Both pieces of work are reactions to post-war trauma, but unlike The Wasteland, which aims to put back together the fragments of Western Literature, fractured by The Great War, and sees the grand narrative ultimately as redeemable/salvageable, Catch-22 seems to almost be mocking Eliot by shrouding his name in a cultural amnesia, paralleling themes of disillusionment and rejection of modernism present in postmodernism.
From Chapter 4:
'T. S. Eliot,' ex-P.F.C. Wintergreen said in his mail-sorting cubicle at Twenty-seventh Air Force Headquarters, and slammed down the telephone without identifying himself.
Colonel Cargill, in Rome, was perplexed.
'Who was it?' asked General Peckem.
'I don't know,' Colonel Cargill replied.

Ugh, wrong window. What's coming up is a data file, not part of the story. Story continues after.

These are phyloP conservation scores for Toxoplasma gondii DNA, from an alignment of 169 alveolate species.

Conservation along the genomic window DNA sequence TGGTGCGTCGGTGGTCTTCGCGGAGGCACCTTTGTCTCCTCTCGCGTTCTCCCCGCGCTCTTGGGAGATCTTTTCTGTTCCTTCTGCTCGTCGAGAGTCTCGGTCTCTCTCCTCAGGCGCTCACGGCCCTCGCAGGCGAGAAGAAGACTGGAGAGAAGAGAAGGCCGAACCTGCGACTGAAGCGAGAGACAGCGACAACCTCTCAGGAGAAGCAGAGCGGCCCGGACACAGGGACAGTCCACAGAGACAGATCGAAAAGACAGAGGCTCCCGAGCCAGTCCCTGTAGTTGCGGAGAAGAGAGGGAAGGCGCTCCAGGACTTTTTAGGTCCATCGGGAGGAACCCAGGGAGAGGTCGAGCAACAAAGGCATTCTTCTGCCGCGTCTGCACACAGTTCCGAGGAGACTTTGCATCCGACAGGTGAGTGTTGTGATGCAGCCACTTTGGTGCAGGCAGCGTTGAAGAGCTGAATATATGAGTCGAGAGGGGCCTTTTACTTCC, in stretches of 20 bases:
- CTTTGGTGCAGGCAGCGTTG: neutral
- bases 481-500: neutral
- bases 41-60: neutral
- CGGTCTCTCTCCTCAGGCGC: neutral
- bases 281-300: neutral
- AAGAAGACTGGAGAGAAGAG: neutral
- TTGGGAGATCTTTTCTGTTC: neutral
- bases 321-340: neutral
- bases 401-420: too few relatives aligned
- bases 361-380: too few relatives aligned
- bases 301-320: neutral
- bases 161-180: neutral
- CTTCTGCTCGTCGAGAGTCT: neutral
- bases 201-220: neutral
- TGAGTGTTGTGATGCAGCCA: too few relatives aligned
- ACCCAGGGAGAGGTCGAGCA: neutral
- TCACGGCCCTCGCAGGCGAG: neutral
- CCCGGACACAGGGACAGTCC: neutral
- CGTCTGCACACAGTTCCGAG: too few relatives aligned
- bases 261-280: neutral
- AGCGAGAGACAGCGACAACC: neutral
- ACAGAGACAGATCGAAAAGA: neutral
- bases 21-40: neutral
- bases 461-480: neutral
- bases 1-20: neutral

'What did he want?'
'I don't know.'
'Well, what did he say?'
'"T. S. Eliot",' Colonel Cargill informed him.
'"T. S. Eliot",' Colonel Cargill repeated.
'Just "T. S. -"'
'Yes, sir. That's all he said. Just "T. S. Eliot."'
'I wonder what it means,' General Peckem reflected. Colonel Cargill wondered, too.
'T. S. Eliot,' General Peckem mused.
'T. S. Eliot,' Colonel Cargill echoed with the same funereal puzzlement.
For further context, this question has answers that seem to fit my question as well:
What's the significance of the T. S. Eliot reference in Catch-22?